Original Research ARTICLE
Personality goes a long a way: an interhemispheric connectivity study
- 1 Department of Experimental Psychology, Utrecht University, Utrecht, Netherlands
- 2 Schizophrenia Program, Centre for Addiction and Mental Health, Toronto, ON, Canada
- 3 Monash Alfred Psychiatry Research Centre, The Alfred and Monash University School of Psychology and Psychiatry, Melbourne, VIC, Australia
Throughout the development of psychology the delineation of personality has played a central role. Together with the NEO-PI-R, a questionnaire derived from the Five Factor Model of Personality, and recent advances in research technology it is now possible to investigate the relationship between personality features and neurophysiological brain processes. The NEO-FFI, the short version of the NEO-PI-R, reliably measures five main personality traits: Neuroticism, Extraversion, Openness to experience, Agreeableness, and Conscientiousness. As behavior and some psychiatric disorders have been related to interhemispheric connectivity, the present study used the combination of transcranial magnetic stimulation (TMS) and electroencephalography (EEG) to measure frontal interhemispheric connectivity and its association with personality as indexed by the NEO-FFI. Results demonstrated that prefrontal interhemispheric connectivity between the left and right dorsolateral prefrontal cortex correlates with Agreeableness in healthy subjects. This is the first study to relate personality features to interhemispheric connectivity through TMS–EEG and suggests that Agreeableness relates to the effectiveness of prefrontal communication between hemispheres.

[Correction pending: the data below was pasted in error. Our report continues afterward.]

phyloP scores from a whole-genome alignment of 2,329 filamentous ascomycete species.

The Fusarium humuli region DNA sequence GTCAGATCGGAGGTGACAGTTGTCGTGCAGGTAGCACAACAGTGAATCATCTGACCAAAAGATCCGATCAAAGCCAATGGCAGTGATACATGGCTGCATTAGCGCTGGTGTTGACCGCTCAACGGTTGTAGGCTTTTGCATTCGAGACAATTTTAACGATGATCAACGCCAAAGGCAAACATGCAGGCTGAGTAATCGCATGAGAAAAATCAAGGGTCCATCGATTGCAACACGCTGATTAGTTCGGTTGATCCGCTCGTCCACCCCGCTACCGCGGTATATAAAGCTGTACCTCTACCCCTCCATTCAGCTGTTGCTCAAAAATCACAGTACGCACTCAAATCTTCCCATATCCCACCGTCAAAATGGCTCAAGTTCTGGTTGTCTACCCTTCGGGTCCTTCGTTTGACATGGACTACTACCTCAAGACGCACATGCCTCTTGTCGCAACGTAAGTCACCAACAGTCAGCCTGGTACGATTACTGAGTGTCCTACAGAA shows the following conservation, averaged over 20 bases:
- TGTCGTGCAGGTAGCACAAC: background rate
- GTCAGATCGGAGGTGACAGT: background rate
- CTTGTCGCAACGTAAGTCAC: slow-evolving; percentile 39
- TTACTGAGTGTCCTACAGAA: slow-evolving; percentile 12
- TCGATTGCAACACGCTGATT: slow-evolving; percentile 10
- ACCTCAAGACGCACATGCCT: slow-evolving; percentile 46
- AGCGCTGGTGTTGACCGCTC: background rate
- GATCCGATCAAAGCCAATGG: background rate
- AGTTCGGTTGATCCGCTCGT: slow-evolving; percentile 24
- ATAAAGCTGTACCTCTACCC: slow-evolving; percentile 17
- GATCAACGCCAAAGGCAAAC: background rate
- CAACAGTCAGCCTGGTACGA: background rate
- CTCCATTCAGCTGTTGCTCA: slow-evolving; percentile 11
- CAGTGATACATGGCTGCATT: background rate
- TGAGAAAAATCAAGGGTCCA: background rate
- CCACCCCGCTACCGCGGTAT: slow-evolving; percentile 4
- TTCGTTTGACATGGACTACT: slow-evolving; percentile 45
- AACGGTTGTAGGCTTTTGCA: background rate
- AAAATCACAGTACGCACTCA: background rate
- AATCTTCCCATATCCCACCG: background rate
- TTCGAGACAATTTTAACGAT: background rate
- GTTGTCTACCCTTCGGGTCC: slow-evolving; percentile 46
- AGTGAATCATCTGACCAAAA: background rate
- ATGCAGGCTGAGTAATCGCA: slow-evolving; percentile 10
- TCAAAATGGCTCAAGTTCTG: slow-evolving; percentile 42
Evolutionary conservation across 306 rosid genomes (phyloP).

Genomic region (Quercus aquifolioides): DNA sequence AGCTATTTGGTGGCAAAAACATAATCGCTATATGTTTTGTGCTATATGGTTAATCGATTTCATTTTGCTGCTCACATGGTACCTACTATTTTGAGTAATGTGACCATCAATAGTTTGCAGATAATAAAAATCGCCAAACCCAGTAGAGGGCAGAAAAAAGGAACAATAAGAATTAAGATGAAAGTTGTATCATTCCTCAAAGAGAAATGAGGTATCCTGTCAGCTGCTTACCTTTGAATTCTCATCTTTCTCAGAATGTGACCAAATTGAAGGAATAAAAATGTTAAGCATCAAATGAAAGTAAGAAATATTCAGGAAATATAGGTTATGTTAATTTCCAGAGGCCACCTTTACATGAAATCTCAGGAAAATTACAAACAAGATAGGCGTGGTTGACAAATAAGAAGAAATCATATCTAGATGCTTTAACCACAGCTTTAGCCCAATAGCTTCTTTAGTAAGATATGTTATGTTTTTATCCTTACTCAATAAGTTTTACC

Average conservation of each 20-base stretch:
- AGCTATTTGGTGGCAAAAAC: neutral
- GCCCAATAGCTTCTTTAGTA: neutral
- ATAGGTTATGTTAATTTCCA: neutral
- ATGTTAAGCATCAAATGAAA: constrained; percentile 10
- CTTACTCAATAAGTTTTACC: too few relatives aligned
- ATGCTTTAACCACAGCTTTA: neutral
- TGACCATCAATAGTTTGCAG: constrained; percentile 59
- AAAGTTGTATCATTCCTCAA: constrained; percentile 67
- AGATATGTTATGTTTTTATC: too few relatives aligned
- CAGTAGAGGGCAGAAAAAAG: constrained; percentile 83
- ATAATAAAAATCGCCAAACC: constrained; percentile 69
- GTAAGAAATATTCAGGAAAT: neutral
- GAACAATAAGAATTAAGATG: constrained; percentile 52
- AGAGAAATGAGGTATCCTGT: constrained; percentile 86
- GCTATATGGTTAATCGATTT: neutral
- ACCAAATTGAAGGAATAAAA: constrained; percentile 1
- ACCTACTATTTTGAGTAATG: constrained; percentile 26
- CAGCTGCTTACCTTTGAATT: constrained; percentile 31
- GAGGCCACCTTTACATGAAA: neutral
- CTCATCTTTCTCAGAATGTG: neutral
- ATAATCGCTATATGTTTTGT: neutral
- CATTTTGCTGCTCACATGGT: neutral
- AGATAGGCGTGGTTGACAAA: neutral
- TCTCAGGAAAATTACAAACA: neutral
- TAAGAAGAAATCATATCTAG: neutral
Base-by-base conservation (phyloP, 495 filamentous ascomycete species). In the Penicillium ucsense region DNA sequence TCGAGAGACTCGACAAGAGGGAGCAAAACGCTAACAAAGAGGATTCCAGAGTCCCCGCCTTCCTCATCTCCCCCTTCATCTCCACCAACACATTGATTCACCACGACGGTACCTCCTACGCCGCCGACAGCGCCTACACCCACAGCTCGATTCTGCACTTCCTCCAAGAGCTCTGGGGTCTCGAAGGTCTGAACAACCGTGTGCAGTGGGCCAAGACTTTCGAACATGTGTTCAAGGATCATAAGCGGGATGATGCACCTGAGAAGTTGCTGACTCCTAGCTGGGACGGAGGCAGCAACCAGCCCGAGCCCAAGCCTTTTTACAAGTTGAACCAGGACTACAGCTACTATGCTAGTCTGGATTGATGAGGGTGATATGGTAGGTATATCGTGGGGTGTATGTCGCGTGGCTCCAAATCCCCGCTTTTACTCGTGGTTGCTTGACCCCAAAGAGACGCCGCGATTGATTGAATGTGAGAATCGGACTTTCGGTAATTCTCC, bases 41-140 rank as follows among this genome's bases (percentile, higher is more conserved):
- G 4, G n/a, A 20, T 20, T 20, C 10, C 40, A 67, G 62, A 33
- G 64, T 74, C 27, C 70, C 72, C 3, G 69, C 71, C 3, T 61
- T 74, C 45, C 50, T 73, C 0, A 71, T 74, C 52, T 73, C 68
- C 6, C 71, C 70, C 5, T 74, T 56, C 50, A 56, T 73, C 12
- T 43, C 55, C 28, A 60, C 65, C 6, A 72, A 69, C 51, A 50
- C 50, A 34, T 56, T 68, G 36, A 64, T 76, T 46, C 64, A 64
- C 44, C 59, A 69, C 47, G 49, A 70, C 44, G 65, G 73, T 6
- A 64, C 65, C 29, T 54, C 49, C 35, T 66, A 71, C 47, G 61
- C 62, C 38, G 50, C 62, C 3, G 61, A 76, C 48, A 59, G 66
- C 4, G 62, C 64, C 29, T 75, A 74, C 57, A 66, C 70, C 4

Keywords: transcranial magnetic stimulation, electroencephalography, interhemispheric connectivity, NEO-PI-R, agreeableness
Citation: Hoppenbrouwers SS, Farzan F, Barr MS, Voineskos AN, Schutter DJLG, Fitzgerald PB and Daskalakis ZJ (2010) Personality goes a long a way: an interhemispheric connectivity study. Front. Psychiatry 1:140. doi: 10.3389/fpsyt.2010.00140
Received: 08 August 2010;
Accepted: 26 September 2010;
Published online: 22 November 2010.
Edited by:Ziad Nahas, Medical University of South Carolina, USA
Copyright: © 2010 Hoppenbrouwers, Farzan, Barr, Voineskos, Schutter, Fitzgerald and Daskalakis. This is an open-access article subject to an exclusive license agreement between the authors and the Frontiers Research Foundation, which permits unrestricted use, distribution, and reproduction in any medium, provided the original authors and source are credited.
*Correspondence: Zafiris J. Daskalakis, Centre for Addiction and Mental Health, 250 College Street, Toronto, ON, Canada. e-mail: firstname.lastname@example.org